Having met through zines and shows decades ago, over the last few years my family and I have been seeing Lois and Eric regularly during our trips to the Pacific Northwest and their stops down in Los Angeles. It was almost exactly one year ago that we gave them Eloise’s latest mix tape for their long drive back up the coast and they gave us the latest Selector Dub Narcotic jam by Calvin Johnson. Guess what? Through relentless correspondence and pure fandom on my part, Lois and Calvin are now slated to play our next all-ages matinee fund raiser for Castelar Elementary’s music program on Sunday, January 28 at the Grand Star. How exciting for this particular bill to mash-up key figures and friends from Oympia, WA’s International Pop Underground with our pals Phranc and Alice Bag, punk lifers who were part of the first-wave scene in Chinatown. Wow, two of my favorite subcultures on the same stage and here’s a Q&A with two of my favorite people to get everyone else excited about it: Eloise and Lois.
EW: So here we are at Philippe in Chinatown and we will now do an interview with me and Lois. So the first question is, when did you pick up a guitar? What inspired you?
LM: The first time I picked up a guitar, I was already in college. I didn’t start very young. I played flute in grade school band but I didn’t really aspire to be a musician.
I did an internship in Portland, OR, and walked by this music shop called Captain Wizeagles. I didn’t know it at the time, but it was owned by Fred and Toody Cole, who were in a band called Dead Moon. And Toody had been in a band called The Rats. They were really, super cool people. I came to love their music a lot but, at the time, I walked by the window and saw this black guitar that looked like the one that was played by The Everly Brothers, another band I love. I don’t know what came over me but I had to have it. I was like, “Man, I want that Everly Brothers guitar!” So I walked in and asked, just like the song “How Much Is That Doggie in the Window?” It was 40 dollars and I said, “I’ll take it.”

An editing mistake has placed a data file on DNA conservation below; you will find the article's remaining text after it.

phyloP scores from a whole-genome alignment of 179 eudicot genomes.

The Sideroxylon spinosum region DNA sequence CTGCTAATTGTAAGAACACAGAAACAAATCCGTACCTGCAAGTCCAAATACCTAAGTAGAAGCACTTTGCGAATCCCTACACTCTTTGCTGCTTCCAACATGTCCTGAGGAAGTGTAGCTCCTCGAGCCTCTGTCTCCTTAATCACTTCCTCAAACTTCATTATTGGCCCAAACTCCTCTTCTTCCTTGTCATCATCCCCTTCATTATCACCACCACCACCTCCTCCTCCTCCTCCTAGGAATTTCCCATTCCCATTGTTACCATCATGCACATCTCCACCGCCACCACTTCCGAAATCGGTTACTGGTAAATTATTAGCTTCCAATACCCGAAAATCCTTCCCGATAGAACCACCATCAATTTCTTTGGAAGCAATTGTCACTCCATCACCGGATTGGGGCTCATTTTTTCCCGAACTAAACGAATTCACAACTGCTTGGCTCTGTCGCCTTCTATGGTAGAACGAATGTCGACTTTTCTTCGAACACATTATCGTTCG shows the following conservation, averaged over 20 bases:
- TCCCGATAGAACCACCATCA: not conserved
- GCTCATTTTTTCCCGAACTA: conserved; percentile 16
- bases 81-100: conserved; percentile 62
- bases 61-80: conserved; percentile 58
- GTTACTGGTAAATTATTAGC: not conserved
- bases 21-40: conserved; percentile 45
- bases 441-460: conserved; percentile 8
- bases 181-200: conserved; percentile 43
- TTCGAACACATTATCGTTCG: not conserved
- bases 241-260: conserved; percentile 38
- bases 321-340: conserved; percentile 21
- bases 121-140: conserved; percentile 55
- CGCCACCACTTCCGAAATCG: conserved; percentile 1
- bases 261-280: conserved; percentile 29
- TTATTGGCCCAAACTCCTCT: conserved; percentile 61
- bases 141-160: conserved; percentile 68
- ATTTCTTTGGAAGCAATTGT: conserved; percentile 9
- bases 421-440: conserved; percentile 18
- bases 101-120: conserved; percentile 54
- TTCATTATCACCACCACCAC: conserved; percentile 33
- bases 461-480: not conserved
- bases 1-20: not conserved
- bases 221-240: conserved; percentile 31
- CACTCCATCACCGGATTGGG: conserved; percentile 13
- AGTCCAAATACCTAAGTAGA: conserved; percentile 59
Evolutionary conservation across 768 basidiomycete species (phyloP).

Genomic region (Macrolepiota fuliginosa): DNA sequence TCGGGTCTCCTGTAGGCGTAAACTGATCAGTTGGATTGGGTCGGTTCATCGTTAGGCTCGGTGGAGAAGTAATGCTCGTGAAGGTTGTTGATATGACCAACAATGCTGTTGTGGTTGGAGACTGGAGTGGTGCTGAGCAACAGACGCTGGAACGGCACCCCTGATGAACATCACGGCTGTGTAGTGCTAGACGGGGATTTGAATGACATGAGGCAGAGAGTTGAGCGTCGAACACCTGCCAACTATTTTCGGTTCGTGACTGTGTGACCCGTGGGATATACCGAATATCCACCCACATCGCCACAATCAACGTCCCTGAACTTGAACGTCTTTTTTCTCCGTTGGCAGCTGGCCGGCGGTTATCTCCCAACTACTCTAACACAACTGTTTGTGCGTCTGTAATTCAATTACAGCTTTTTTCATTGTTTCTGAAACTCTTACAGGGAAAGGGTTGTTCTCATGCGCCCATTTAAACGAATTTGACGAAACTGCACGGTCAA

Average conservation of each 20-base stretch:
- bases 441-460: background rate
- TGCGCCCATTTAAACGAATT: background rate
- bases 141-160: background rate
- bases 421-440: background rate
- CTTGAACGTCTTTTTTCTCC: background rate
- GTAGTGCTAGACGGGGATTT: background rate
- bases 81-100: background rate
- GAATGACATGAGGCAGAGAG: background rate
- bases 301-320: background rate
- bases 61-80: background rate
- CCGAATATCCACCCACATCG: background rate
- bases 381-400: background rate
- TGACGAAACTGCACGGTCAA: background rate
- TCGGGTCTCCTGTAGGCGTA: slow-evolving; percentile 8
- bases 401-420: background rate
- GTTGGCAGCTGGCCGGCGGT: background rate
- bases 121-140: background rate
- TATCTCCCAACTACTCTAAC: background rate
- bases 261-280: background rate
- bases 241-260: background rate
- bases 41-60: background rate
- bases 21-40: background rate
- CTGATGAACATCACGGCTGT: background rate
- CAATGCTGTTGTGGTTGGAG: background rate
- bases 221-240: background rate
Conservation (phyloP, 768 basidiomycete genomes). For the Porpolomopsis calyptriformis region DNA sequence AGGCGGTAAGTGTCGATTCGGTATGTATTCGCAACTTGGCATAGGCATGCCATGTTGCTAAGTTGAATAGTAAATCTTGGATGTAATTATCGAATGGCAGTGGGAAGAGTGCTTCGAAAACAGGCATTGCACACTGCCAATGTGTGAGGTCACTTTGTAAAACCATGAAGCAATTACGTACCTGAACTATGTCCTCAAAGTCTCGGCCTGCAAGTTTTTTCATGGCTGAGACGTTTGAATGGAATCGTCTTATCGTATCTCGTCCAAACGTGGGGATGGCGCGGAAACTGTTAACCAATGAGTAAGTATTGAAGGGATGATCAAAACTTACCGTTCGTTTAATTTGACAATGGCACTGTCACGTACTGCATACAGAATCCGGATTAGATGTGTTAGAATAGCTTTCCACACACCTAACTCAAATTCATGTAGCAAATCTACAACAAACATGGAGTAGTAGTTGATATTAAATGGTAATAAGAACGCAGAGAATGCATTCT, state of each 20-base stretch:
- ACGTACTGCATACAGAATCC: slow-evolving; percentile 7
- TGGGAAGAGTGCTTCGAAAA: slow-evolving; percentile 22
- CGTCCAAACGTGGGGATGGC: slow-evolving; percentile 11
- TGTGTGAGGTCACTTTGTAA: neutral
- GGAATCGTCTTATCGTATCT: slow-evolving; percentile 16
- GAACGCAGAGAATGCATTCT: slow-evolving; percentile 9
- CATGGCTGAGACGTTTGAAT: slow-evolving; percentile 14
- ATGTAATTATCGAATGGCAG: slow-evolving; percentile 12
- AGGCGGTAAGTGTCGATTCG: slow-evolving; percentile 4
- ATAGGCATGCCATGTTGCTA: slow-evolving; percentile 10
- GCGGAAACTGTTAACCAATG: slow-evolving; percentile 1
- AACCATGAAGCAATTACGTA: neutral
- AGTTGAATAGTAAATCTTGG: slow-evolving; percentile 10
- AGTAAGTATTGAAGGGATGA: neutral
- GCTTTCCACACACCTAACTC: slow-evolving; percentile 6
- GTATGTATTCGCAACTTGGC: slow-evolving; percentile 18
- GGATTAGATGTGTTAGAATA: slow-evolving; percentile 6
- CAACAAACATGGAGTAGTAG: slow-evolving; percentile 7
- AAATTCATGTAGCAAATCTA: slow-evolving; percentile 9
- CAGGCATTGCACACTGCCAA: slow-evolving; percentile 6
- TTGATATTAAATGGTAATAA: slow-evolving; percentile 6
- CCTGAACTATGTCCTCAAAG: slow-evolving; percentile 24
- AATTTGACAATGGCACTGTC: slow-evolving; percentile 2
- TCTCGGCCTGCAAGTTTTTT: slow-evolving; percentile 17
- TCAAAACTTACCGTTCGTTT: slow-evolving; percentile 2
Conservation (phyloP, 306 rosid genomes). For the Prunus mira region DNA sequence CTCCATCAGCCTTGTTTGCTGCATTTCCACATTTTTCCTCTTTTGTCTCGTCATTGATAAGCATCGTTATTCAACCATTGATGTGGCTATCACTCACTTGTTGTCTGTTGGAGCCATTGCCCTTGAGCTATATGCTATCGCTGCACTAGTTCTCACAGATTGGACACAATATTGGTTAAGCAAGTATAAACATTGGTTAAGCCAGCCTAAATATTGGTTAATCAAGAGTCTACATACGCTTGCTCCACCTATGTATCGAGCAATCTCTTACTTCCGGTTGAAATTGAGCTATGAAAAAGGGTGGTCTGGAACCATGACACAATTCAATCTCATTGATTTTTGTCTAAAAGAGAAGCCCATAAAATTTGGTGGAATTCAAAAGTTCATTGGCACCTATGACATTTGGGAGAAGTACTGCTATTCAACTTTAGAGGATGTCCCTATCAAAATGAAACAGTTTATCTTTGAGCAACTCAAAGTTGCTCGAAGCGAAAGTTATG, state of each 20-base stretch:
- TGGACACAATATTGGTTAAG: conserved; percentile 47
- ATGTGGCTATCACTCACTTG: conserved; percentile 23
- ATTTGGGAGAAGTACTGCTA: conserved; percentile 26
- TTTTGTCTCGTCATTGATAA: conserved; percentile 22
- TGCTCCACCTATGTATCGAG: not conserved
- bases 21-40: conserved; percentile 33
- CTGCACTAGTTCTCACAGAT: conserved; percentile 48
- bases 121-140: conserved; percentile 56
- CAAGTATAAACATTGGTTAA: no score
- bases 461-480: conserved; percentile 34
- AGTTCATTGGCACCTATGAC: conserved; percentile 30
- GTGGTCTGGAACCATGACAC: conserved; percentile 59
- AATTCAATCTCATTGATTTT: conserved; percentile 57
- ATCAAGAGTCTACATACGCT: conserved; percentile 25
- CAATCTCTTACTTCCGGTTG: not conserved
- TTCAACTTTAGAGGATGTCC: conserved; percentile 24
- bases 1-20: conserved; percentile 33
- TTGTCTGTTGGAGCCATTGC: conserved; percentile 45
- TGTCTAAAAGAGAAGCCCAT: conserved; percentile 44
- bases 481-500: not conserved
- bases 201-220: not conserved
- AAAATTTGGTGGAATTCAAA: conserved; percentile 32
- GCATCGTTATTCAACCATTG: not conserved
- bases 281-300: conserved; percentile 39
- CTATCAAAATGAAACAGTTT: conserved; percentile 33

So I was kind of inspired by the beauty of the object more than the music that I wanted to play. I just had to figure out how to do it. Luckily, my friend Calvin made me a diagram of three chords and I started teaching myself how to play.
EW: That’s cool. Was it hard or did it come easy to you?
LM: It came hard because, sometimes, when you teach yourself you have to follow your own sound. It’s hard to mimic other songs and I still have a bit of hard time playing the guitar. My style is very rhythmic. I don’t really pick out the notes of songs. I just think of rhythms and built my tunes for the lyrics on top of them.
EW: When you started playing, did you make new friends? Travel to cool places?
LM: I started playing in about 1984 and, until now, that’s a lot of years. The two best things about it are the friends I made and places I’ve been able to visit.
The friendships you make in music usually come because you are fans of the same bands. That will draw you together. Or you can play or make music together. I was joking at a show I played in Olympia with Heather Dunn, who was playing drums, that I’m not really in touch or friends with all the people that I’ve ever dated but I am friends with all the people I’ve ever played music with.